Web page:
The University Record, June 25, 1996

Therapy shows promise in fight against non-Hodgkins lymphoma

An innovative treatment using radioactive antibodies that target and destroy cancer cells appears to shrink tumors in patients who have failed numerous conventional therapies for the most common form of non-Hodgkin's lymphoma.

Comprehensive Cancer Center researchers presented findings from a Phase I/II study of radioimmunotherapy in patients with B-cell lymphoma at the American Society of Clinical Oncology annual meeting in May.

The therapy, which involves injecting into the blood stream monoclonal antibodies armed with radioactive iodine to zero in on cancer cells and destroy them, caused tumors to greatly shrink or completely disappear in nearly three-fourths of the 47 patients treated, with minimal or no side effects in many of the treated patients.

"Results are particularly promising in patients with recurrent low-grade lymphoma---a slow-growing but relentlessly progressive and incurable form of the disease that accounts for nearly 40 percent of newly diagnosed B-cell lymphoma cases," says Mark S. Kaminski, associate professor of internal medicine and principal investigator for the study funded by the National Institutes of Health. Two-thirds of the low-grade lymphoma patients had complete remissions (no evidence of cancer), and 19 of 21 responded to the treatment.

The monoclonal antibody used in this study, known as anti-B1 and produced by Coulter Pharmaceutical of Palo Alto, Calif., is engineered to attach to a protein found only on the surface of B-cells, a type of white blood cell that produces disease-fighting antibodies. The targeted tumor cells receive a greater accumulation of lethal radiation while normal tissue is spared. Once bound to the cell, the antibodies also stimulate the immune system to kill any remaining cancer.

Nearly half of the patients studied experienced complete remissions longer than any previously induced by chemotherapy---regardless of the type of lymphoma or the extent of the disease---with the average patient remaining cancer-free for at least 16 months. Several patients have had no return of their cancer for nearly three years. "These results are particularly striking given that the majority of patients had disease that was unresponsive to the chemotherapy, including bone marrow transplants," says Kaminski, who also directs the Cancer Center's Lymphoma/Leukemia Program.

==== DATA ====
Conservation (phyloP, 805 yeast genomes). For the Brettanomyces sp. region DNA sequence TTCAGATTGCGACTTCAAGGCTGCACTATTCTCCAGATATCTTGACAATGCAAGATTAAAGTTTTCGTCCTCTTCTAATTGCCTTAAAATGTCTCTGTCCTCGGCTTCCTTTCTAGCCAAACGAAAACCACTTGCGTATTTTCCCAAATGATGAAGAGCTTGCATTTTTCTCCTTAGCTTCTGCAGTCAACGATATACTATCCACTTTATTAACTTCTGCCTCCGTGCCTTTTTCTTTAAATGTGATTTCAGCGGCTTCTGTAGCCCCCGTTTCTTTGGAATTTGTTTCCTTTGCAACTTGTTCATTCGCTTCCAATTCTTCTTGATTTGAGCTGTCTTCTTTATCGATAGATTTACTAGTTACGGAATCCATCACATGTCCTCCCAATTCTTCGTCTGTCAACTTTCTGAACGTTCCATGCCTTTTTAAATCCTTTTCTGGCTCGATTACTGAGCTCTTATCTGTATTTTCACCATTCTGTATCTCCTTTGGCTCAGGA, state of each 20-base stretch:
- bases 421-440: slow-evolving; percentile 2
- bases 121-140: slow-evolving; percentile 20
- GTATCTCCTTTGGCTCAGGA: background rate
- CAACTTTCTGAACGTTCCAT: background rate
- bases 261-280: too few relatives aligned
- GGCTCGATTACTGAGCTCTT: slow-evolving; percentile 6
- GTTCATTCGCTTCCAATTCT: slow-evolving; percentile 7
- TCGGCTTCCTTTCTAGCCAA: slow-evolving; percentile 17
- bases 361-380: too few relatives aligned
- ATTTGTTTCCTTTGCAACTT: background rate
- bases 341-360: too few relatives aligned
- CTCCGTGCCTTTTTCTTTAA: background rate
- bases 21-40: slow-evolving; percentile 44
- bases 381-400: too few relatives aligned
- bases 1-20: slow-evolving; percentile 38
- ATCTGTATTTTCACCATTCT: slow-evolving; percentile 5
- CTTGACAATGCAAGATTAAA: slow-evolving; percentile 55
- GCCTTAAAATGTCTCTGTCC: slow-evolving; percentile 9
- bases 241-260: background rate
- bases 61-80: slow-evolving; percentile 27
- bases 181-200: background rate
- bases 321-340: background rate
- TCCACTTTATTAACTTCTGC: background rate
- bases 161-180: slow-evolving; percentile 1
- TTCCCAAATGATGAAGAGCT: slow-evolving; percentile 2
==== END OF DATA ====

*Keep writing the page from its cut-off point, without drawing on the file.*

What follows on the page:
In the Phase I/II study, Kaminski and co-investigator Richard L. Wahl, professor of internal medicine and of radiology, were able to determine the optimal dose of radiation by first injecting the antibody with only a small amount of radioactive iodine attached. This test dose allowed researchers to use individualized information to develop an appropriate therapeutic dose for each patient.

According to Kaminski, the treatment consists of two one-hour injections given about one week apart---first a test dose and then a therapeutic dose. The second injection requires patients to spend a weekend in the hospital. "The treatment is short, simple and extremely boring, which is a delight for the patients," he says. Kaminski also says anti-B1 therapy appears to be cost-effective, reducing hospital stays and days lost from work, compared to conventional chemotherapy that requires multiple treatments over the course of several months.

Non-Hodgkin's lymphoma, a form of cancer that affects the blood and lymph tissues, typically strikes in early middle age and often resists standard therapies. It is estimated that nearly 53,000 Americans will be diagnosed this year with non-Hodgkin's lymphoma and nearly half will die of the disease. More than 80 percent of these cases involve malignant B-cells.

Multi-center trials currently are under way to confirm the U-M findings, and researchers are working with the Food and Drug Administration to help bring the therapy to market. Within the year, Kaminski and Wahl also plan to begin studying radioimmunotherapy in patients with low-grade lymphoma who previously have not been treated with chemotherapy. "Given our current results, we can only think the therapy will be even more effective when it's given as the first treatment, before a patient is exposed to toxic effects of therapies," says Kaminski.

For more information about radioimmunotherapy using the B1 antibody, call the Medical Center at (800) 742-2300, ext. 6210.